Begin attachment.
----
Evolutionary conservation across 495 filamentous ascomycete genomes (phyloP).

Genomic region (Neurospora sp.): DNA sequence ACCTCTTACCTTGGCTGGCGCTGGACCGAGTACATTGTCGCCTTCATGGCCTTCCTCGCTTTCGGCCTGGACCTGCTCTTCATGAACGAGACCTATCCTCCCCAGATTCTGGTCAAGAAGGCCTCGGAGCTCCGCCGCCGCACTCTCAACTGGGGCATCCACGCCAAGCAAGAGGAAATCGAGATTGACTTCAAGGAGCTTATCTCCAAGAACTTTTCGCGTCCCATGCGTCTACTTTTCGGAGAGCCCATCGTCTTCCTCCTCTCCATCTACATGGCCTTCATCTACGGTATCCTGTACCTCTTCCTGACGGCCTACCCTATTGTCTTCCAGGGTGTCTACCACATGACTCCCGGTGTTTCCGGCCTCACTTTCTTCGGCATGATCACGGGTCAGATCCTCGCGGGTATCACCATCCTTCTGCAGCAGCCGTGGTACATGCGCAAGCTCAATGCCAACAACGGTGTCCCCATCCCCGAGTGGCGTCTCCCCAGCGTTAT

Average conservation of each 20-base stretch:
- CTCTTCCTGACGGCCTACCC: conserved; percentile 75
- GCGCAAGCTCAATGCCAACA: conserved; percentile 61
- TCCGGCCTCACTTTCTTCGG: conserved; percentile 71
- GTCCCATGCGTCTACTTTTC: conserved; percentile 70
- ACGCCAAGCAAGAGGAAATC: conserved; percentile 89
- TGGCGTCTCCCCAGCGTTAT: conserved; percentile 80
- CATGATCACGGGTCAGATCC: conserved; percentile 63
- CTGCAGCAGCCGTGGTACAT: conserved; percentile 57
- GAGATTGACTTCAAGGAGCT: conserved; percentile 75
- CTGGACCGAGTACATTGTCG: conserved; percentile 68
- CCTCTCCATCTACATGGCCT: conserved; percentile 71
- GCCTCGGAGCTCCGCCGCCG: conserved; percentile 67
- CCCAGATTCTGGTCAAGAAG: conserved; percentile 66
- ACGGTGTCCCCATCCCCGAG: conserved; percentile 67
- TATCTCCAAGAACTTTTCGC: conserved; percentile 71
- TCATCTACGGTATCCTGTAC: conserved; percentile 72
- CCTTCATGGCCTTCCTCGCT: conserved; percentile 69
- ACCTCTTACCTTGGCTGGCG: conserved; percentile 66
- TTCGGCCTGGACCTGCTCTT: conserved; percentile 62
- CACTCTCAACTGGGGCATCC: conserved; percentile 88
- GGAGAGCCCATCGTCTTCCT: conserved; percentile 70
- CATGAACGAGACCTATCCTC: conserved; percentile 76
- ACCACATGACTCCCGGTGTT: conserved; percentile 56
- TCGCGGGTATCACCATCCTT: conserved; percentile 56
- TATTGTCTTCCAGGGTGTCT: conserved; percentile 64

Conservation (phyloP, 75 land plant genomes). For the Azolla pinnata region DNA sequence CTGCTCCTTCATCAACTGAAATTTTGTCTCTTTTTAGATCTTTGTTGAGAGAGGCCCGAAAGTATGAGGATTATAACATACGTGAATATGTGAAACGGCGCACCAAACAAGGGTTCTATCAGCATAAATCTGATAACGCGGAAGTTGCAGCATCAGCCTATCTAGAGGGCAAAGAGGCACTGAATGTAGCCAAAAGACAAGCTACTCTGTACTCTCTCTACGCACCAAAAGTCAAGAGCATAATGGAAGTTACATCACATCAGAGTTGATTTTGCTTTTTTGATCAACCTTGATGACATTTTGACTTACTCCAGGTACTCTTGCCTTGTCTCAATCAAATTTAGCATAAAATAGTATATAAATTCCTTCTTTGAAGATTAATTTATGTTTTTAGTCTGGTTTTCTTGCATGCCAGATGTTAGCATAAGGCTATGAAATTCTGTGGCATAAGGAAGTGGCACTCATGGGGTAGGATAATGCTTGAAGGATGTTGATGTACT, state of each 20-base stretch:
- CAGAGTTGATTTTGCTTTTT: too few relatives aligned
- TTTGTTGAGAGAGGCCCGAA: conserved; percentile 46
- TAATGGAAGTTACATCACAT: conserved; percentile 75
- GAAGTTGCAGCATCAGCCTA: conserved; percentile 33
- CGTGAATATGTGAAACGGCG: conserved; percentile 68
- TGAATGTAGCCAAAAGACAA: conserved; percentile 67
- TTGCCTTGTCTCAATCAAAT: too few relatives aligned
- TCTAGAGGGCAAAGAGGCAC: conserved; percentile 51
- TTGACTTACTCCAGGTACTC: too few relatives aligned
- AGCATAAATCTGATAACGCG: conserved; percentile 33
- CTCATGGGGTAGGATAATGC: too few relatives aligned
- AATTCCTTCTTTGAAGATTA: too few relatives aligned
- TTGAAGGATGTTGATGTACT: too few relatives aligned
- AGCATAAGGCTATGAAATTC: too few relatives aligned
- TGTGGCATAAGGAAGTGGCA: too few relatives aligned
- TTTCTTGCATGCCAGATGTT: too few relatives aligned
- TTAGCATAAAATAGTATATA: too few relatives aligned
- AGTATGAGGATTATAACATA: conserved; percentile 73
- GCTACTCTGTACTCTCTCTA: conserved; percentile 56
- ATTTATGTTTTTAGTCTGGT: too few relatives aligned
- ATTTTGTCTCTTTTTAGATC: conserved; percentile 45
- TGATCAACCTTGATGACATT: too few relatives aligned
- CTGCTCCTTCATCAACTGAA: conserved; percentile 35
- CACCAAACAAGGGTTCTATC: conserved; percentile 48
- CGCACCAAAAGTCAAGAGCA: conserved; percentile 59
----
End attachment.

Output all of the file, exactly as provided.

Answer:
Evolutionary conservation across 495 filamentous ascomycete genomes (phyloP).

Genomic region (Neurospora sp.): DNA sequence ACCTCTTACCTTGGCTGGCGCTGGACCGAGTACATTGTCGCCTTCATGGCCTTCCTCGCTTTCGGCCTGGACCTGCTCTTCATGAACGAGACCTATCCTCCCCAGATTCTGGTCAAGAAGGCCTCGGAGCTCCGCCGCCGCACTCTCAACTGGGGCATCCACGCCAAGCAAGAGGAAATCGAGATTGACTTCAAGGAGCTTATCTCCAAGAACTTTTCGCGTCCCATGCGTCTACTTTTCGGAGAGCCCATCGTCTTCCTCCTCTCCATCTACATGGCCTTCATCTACGGTATCCTGTACCTCTTCCTGACGGCCTACCCTATTGTCTTCCAGGGTGTCTACCACATGACTCCCGGTGTTTCCGGCCTCACTTTCTTCGGCATGATCACGGGTCAGATCCTCGCGGGTATCACCATCCTTCTGCAGCAGCCGTGGTACATGCGCAAGCTCAATGCCAACAACGGTGTCCCCATCCCCGAGTGGCGTCTCCCCAGCGTTAT

Average conservation of each 20-base stretch:
- CTCTTCCTGACGGCCTACCC: conserved; percentile 75
- GCGCAAGCTCAATGCCAACA: conserved; percentile 61
- TCCGGCCTCACTTTCTTCGG: conserved; percentile 71
- GTCCCATGCGTCTACTTTTC: conserved; percentile 70
- ACGCCAAGCAAGAGGAAATC: conserved; percentile 89
- TGGCGTCTCCCCAGCGTTAT: conserved; percentile 80
- CATGATCACGGGTCAGATCC: conserved; percentile 63
- CTGCAGCAGCCGTGGTACAT: conserved; percentile 57
- GAGATTGACTTCAAGGAGCT: conserved; percentile 75
- CTGGACCGAGTACATTGTCG: conserved; percentile 68
- CCTCTCCATCTACATGGCCT: conserved; percentile 71
- GCCTCGGAGCTCCGCCGCCG: conserved; percentile 67
- CCCAGATTCTGGTCAAGAAG: conserved; percentile 66
- ACGGTGTCCCCATCCCCGAG: conserved; percentile 67
- TATCTCCAAGAACTTTTCGC: conserved; percentile 71
- TCATCTACGGTATCCTGTAC: conserved; percentile 72
- CCTTCATGGCCTTCCTCGCT: conserved; percentile 69
- ACCTCTTACCTTGGCTGGCG: conserved; percentile 66
- TTCGGCCTGGACCTGCTCTT: conserved; percentile 62
- CACTCTCAACTGGGGCATCC: conserved; percentile 88
- GGAGAGCCCATCGTCTTCCT: conserved; percentile 70
- CATGAACGAGACCTATCCTC: conserved; percentile 76
- ACCACATGACTCCCGGTGTT: conserved; percentile 56
- TCGCGGGTATCACCATCCTT: conserved; percentile 56
- TATTGTCTTCCAGGGTGTCT: conserved; percentile 64

Conservation (phyloP, 75 land plant genomes). For the Azolla pinnata region DNA sequence CTGCTCCTTCATCAACTGAAATTTTGTCTCTTTTTAGATCTTTGTTGAGAGAGGCCCGAAAGTATGAGGATTATAACATACGTGAATATGTGAAACGGCGCACCAAACAAGGGTTCTATCAGCATAAATCTGATAACGCGGAAGTTGCAGCATCAGCCTATCTAGAGGGCAAAGAGGCACTGAATGTAGCCAAAAGACAAGCTACTCTGTACTCTCTCTACGCACCAAAAGTCAAGAGCATAATGGAAGTTACATCACATCAGAGTTGATTTTGCTTTTTTGATCAACCTTGATGACATTTTGACTTACTCCAGGTACTCTTGCCTTGTCTCAATCAAATTTAGCATAAAATAGTATATAAATTCCTTCTTTGAAGATTAATTTATGTTTTTAGTCTGGTTTTCTTGCATGCCAGATGTTAGCATAAGGCTATGAAATTCTGTGGCATAAGGAAGTGGCACTCATGGGGTAGGATAATGCTTGAAGGATGTTGATGTACT, state of each 20-base stretch:
- CAGAGTTGATTTTGCTTTTT: too few relatives aligned
- TTTGTTGAGAGAGGCCCGAA: conserved; percentile 46
- TAATGGAAGTTACATCACAT: conserved; percentile 75
- GAAGTTGCAGCATCAGCCTA: conserved; percentile 33
- CGTGAATATGTGAAACGGCG: conserved; percentile 68
- TGAATGTAGCCAAAAGACAA: conserved; percentile 67
- TTGCCTTGTCTCAATCAAAT: too few relatives aligned
- TCTAGAGGGCAAAGAGGCAC: conserved; percentile 51
- TTGACTTACTCCAGGTACTC: too few relatives aligned
- AGCATAAATCTGATAACGCG: conserved; percentile 33
- CTCATGGGGTAGGATAATGC: too few relatives aligned
- AATTCCTTCTTTGAAGATTA: too few relatives aligned
- TTGAAGGATGTTGATGTACT: too few relatives aligned
- AGCATAAGGCTATGAAATTC: too few relatives aligned
- TGTGGCATAAGGAAGTGGCA: too few relatives aligned
- TTTCTTGCATGCCAGATGTT: too few relatives aligned
- TTAGCATAAAATAGTATATA: too few relatives aligned
- AGTATGAGGATTATAACATA: conserved; percentile 73
- GCTACTCTGTACTCTCTCTA: conserved; percentile 56
- ATTTATGTTTTTAGTCTGGT: too few relatives aligned
- ATTTTGTCTCTTTTTAGATC: conserved; percentile 45
- TGATCAACCTTGATGACATT: too few relatives aligned
- CTGCTCCTTCATCAACTGAA: conserved; percentile 35
- CACCAAACAAGGGTTCTATC: conserved; percentile 48
- CGCACCAAAAGTCAAGAGCA: conserved; percentile 59